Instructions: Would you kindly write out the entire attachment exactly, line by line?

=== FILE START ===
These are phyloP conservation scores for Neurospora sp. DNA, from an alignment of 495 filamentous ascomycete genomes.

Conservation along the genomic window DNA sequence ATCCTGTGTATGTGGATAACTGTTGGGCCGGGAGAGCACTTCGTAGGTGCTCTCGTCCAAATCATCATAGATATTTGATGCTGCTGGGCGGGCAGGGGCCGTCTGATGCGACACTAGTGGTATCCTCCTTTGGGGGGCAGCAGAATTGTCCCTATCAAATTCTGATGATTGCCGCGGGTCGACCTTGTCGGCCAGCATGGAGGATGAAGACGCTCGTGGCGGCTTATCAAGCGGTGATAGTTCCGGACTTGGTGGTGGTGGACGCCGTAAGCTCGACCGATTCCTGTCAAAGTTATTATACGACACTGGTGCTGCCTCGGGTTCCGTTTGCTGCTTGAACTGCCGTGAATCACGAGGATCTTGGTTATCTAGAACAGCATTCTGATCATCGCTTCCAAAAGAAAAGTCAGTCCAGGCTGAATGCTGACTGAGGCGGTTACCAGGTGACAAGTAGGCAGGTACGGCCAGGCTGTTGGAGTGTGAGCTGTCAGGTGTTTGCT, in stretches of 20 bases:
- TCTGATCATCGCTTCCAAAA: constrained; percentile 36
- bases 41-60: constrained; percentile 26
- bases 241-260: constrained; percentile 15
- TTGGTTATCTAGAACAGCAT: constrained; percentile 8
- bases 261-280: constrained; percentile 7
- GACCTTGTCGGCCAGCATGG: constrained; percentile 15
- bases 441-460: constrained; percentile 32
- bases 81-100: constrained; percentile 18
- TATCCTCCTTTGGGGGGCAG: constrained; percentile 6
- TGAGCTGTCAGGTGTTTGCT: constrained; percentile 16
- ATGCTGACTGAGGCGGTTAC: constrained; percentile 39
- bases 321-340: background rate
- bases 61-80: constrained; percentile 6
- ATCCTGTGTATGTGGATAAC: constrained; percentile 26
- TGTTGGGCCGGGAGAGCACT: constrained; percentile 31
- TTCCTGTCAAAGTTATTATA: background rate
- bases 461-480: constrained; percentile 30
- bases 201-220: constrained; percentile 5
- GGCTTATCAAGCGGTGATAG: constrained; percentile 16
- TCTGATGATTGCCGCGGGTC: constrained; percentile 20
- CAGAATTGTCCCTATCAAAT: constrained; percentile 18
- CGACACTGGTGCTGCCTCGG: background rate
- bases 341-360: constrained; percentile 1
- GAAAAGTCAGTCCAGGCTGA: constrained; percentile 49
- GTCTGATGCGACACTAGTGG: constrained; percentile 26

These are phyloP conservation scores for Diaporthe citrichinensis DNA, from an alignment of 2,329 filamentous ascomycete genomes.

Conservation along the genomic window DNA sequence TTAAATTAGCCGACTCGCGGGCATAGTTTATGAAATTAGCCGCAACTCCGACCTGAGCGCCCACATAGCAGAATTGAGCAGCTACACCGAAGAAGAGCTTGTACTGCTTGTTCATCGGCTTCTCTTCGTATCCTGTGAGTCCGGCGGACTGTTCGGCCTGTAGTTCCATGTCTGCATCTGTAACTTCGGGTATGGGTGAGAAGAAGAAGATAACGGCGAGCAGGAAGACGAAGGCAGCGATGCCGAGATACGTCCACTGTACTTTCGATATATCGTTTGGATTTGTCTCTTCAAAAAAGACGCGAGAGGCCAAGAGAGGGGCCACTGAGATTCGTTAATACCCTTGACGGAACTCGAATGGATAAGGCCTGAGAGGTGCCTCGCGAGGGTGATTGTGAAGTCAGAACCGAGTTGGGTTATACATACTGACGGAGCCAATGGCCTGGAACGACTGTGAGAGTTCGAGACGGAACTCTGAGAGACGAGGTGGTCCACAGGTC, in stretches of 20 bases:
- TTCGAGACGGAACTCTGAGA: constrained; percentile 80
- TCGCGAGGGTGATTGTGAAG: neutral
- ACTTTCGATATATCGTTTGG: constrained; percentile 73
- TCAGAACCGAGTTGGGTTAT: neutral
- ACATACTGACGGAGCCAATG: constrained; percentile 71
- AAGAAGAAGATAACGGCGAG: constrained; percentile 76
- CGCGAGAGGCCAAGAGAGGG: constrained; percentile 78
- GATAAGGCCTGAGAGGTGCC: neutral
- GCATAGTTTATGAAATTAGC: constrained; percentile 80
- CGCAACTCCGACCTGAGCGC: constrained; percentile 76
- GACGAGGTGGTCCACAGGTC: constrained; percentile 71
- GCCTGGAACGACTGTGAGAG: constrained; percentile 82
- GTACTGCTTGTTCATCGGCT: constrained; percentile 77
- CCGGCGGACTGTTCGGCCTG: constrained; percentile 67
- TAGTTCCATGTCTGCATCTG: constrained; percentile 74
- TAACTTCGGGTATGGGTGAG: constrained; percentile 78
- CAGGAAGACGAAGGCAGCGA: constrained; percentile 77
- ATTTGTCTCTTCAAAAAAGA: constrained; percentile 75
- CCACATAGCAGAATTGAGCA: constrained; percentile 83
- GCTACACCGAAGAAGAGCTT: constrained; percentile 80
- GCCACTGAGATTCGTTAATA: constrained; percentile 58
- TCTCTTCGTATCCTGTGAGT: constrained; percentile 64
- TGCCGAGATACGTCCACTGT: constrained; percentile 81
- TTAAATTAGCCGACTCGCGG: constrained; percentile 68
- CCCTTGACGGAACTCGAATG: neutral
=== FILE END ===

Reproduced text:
These are phyloP conservation scores for Neurospora sp. DNA, from an alignment of 495 filamentous ascomycete genomes.

Conservation along the genomic window DNA sequence ATCCTGTGTATGTGGATAACTGTTGGGCCGGGAGAGCACTTCGTAGGTGCTCTCGTCCAAATCATCATAGATATTTGATGCTGCTGGGCGGGCAGGGGCCGTCTGATGCGACACTAGTGGTATCCTCCTTTGGGGGGCAGCAGAATTGTCCCTATCAAATTCTGATGATTGCCGCGGGTCGACCTTGTCGGCCAGCATGGAGGATGAAGACGCTCGTGGCGGCTTATCAAGCGGTGATAGTTCCGGACTTGGTGGTGGTGGACGCCGTAAGCTCGACCGATTCCTGTCAAAGTTATTATACGACACTGGTGCTGCCTCGGGTTCCGTTTGCTGCTTGAACTGCCGTGAATCACGAGGATCTTGGTTATCTAGAACAGCATTCTGATCATCGCTTCCAAAAGAAAAGTCAGTCCAGGCTGAATGCTGACTGAGGCGGTTACCAGGTGACAAGTAGGCAGGTACGGCCAGGCTGTTGGAGTGTGAGCTGTCAGGTGTTTGCT, in stretches of 20 bases:
- TCTGATCATCGCTTCCAAAA: constrained; percentile 36
- bases 41-60: constrained; percentile 26
- bases 241-260: constrained; percentile 15
- TTGGTTATCTAGAACAGCAT: constrained; percentile 8
- bases 261-280: constrained; percentile 7
- GACCTTGTCGGCCAGCATGG: constrained; percentile 15
- bases 441-460: constrained; percentile 32
- bases 81-100: constrained; percentile 18
- TATCCTCCTTTGGGGGGCAG: constrained; percentile 6
- TGAGCTGTCAGGTGTTTGCT: constrained; percentile 16
- ATGCTGACTGAGGCGGTTAC: constrained; percentile 39
- bases 321-340: background rate
- bases 61-80: constrained; percentile 6
- ATCCTGTGTATGTGGATAAC: constrained; percentile 26
- TGTTGGGCCGGGAGAGCACT: constrained; percentile 31
- TTCCTGTCAAAGTTATTATA: background rate
- bases 461-480: constrained; percentile 30
- bases 201-220: constrained; percentile 5
- GGCTTATCAAGCGGTGATAG: constrained; percentile 16
- TCTGATGATTGCCGCGGGTC: constrained; percentile 20
- CAGAATTGTCCCTATCAAAT: constrained; percentile 18
- CGACACTGGTGCTGCCTCGG: background rate
- bases 341-360: constrained; percentile 1
- GAAAAGTCAGTCCAGGCTGA: constrained; percentile 49
- GTCTGATGCGACACTAGTGG: constrained; percentile 26

These are phyloP conservation scores for Diaporthe citrichinensis DNA, from an alignment of 2,329 filamentous ascomycete genomes.

Conservation along the genomic window DNA sequence TTAAATTAGCCGACTCGCGGGCATAGTTTATGAAATTAGCCGCAACTCCGACCTGAGCGCCCACATAGCAGAATTGAGCAGCTACACCGAAGAAGAGCTTGTACTGCTTGTTCATCGGCTTCTCTTCGTATCCTGTGAGTCCGGCGGACTGTTCGGCCTGTAGTTCCATGTCTGCATCTGTAACTTCGGGTATGGGTGAGAAGAAGAAGATAACGGCGAGCAGGAAGACGAAGGCAGCGATGCCGAGATACGTCCACTGTACTTTCGATATATCGTTTGGATTTGTCTCTTCAAAAAAGACGCGAGAGGCCAAGAGAGGGGCCACTGAGATTCGTTAATACCCTTGACGGAACTCGAATGGATAAGGCCTGAGAGGTGCCTCGCGAGGGTGATTGTGAAGTCAGAACCGAGTTGGGTTATACATACTGACGGAGCCAATGGCCTGGAACGACTGTGAGAGTTCGAGACGGAACTCTGAGAGACGAGGTGGTCCACAGGTC, in stretches of 20 bases:
- TTCGAGACGGAACTCTGAGA: constrained; percentile 80
- TCGCGAGGGTGATTGTGAAG: neutral
- ACTTTCGATATATCGTTTGG: constrained; percentile 73
- TCAGAACCGAGTTGGGTTAT: neutral
- ACATACTGACGGAGCCAATG: constrained; percentile 71
- AAGAAGAAGATAACGGCGAG: constrained; percentile 76
- CGCGAGAGGCCAAGAGAGGG: constrained; percentile 78
- GATAAGGCCTGAGAGGTGCC: neutral
- GCATAGTTTATGAAATTAGC: constrained; percentile 80
- CGCAACTCCGACCTGAGCGC: constrained; percentile 76
- GACGAGGTGGTCCACAGGTC: constrained; percentile 71
- GCCTGGAACGACTGTGAGAG: constrained; percentile 82
- GTACTGCTTGTTCATCGGCT: constrained; percentile 77
- CCGGCGGACTGTTCGGCCTG: constrained; percentile 67
- TAGTTCCATGTCTGCATCTG: constrained; percentile 74
- TAACTTCGGGTATGGGTGAG: constrained; percentile 78
- CAGGAAGACGAAGGCAGCGA: constrained; percentile 77
- ATTTGTCTCTTCAAAAAAGA: constrained; percentile 75
- CCACATAGCAGAATTGAGCA: constrained; percentile 83
- GCTACACCGAAGAAGAGCTT: constrained; percentile 80
- GCCACTGAGATTCGTTAATA: constrained; percentile 58
- TCTCTTCGTATCCTGTGAGT: constrained; percentile 64
- TGCCGAGATACGTCCACTGT: constrained; percentile 81
- TTAAATTAGCCGACTCGCGG: constrained; percentile 68
- CCCTTGACGGAACTCGAATG: neutral